I use and enjoy Cypress for testing, and use CircleCI for CI/CD purposes.
In the spirit of learning by tinkering, I wanted to tweak our CircleCI workflows to see if we could cut down on our CI run times and potentially save on some credits.
I wanted to dynamically split up tests and use parallel machines each running only some of the tests to speed up the testing step.
The jobs are as follows in simple terms -
- Run our tests - we use both react testing library + jest and cypress
- In parallel with Step 2, make sure app can build
I restructured them a bit, and separated react testing library tests from cypres tests. Now it looked like this -
- First step
- Start with
prettierfor obvious reasons
- Save to workspace
- Start with
- Run react testing library tests and build app in parallel
- If everything goes well, run the comprehensive cypres testing suite.
CircleCI allows you to run containers in parallel for any of the jobs with extreme ease -
# Resource Class allows you to choose a machine level to adjust cpu/memory requirements resource_class: medium+ # Parallelism allows you to launch multiple machines which run same code parallelism: 4
However, the issue was that ALL the tests were running in all the containers which defeated the purpose of parallel testing.
Next was to figure out how to split up our cypress tests.
We use two types of tests for cypress -
- Using Cucumber
It deserves a separate post about how I set up Cucumber/Cypress and why it’s awesome!
Anyways, the first question in front me was - How can I split up tests across multiple machines? Answer - CircleCI to rescue!
They provide an extremely easy way of splitting tests up.
So I used this -
- run: command: | mkdir cypress/tmp mv $(CircleCI tests glob cypress/integration/*.spec.js | CircleCI tests split) cypress/tmp || true mv $(CircleCI tests glob cypress/integration/*.feature | CircleCI tests split) cypress/tmp || true ["$(ls -A cypress/tmp)"] && npm run test
- I create a temp directory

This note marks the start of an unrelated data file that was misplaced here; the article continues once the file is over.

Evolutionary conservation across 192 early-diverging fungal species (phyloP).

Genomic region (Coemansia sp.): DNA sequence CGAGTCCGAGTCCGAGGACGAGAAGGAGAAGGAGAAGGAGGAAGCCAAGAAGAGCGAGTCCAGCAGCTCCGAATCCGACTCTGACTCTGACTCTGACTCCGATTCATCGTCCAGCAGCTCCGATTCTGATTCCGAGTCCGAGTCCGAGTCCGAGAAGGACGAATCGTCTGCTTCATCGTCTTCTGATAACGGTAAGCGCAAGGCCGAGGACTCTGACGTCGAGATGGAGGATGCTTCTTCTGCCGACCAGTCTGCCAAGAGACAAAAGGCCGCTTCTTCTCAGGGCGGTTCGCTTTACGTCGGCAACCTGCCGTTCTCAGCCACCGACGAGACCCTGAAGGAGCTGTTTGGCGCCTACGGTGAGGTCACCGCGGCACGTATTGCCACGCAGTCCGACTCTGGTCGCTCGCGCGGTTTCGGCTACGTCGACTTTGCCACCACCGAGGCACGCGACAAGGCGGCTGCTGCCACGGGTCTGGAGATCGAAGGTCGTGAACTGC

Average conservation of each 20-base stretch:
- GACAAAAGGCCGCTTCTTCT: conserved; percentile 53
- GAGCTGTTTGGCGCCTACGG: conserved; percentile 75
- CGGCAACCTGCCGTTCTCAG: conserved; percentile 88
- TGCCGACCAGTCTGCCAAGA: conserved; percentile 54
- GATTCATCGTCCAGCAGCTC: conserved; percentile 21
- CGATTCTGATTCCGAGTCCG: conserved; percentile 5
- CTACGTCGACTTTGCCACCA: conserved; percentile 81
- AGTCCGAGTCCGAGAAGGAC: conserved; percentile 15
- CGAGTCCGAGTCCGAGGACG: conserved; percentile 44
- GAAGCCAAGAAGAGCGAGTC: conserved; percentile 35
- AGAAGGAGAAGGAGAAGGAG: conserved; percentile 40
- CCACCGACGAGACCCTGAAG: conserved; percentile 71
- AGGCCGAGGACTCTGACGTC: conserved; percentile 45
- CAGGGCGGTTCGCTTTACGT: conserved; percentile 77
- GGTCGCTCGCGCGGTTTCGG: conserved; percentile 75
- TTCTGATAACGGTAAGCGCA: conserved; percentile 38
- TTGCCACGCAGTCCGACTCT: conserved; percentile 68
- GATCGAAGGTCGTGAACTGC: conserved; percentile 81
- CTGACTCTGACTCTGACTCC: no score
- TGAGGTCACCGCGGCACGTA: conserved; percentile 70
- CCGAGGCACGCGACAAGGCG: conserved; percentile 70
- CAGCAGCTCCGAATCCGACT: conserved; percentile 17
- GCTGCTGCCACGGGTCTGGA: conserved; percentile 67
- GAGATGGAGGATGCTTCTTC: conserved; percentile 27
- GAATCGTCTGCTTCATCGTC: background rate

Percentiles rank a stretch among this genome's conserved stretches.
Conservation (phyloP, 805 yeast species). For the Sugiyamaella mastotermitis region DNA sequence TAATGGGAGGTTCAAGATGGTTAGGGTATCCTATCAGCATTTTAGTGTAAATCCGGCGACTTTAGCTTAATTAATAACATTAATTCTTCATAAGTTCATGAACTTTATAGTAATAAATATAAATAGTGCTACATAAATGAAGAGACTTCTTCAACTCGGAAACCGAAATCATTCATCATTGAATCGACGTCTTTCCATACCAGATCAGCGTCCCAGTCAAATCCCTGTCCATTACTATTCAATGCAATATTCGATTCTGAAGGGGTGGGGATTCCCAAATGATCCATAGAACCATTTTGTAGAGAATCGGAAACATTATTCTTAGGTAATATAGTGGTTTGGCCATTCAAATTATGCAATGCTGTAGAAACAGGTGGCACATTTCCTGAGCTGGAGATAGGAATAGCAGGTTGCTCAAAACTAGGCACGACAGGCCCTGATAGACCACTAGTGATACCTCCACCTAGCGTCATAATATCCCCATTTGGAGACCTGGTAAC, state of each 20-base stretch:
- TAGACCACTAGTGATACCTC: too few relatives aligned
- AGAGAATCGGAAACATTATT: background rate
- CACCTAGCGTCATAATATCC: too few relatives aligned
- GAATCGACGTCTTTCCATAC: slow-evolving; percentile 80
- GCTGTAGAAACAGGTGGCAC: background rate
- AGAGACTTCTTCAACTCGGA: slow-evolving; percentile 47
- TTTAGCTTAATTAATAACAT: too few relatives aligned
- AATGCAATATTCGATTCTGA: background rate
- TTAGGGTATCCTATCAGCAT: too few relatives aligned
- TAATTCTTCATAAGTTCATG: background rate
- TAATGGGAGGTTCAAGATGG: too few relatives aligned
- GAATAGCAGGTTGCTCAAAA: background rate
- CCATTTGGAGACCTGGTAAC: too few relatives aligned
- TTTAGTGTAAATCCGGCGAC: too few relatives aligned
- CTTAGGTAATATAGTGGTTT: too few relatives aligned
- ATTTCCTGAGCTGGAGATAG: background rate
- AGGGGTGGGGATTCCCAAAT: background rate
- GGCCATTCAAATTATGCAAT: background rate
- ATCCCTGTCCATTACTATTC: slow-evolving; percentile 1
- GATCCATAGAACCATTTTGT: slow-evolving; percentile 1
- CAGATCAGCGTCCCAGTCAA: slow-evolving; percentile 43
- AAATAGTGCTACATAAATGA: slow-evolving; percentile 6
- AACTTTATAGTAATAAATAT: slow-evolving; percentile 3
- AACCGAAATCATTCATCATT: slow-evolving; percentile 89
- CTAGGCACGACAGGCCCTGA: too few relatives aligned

- I run CircleCI test splitting on both types of files -
- Lastly, I just point cypress to the newly formed temp folder and let it loose!
npm run testjust runs
cypress runwith custom
This worked reasonably well already. Then I realized that the default browser used was
electron and I wanted to use
Chrome to run tests.
I first told cypress to use chrome as a browser when it ran the tests
cypress run --browser chrome
In the first run, it complained that chrome was not installed on the system.
After some struggle, I found a ( hacky ?) solution to get it to work -
- Add docker image
docker: - image: cimg/node:17.1.0-browsers
- Install Chrome and chromedriver
steps: - browser-tools/install-chrome - browser-tools/install-chromedriver
I was all excited to see the magic happen when I was hit by an error about
xvfb in my face! Time to google again !!
Finally I added
xvfb-run -a npm run test to the yml file and all worked well.
As I said, this was tinkering at best and more can be added.
- CircleCI allows test splitting by timing data, which will certainly optimize a run.
- Adding chrome like this seems hacky to me, surely there are simpler ways to do it.
- Just by writing better tests, I should cover more user flows quicker.
In the end, this was a fun side quest for me, and learnt a few things about setting up CircleCI flows.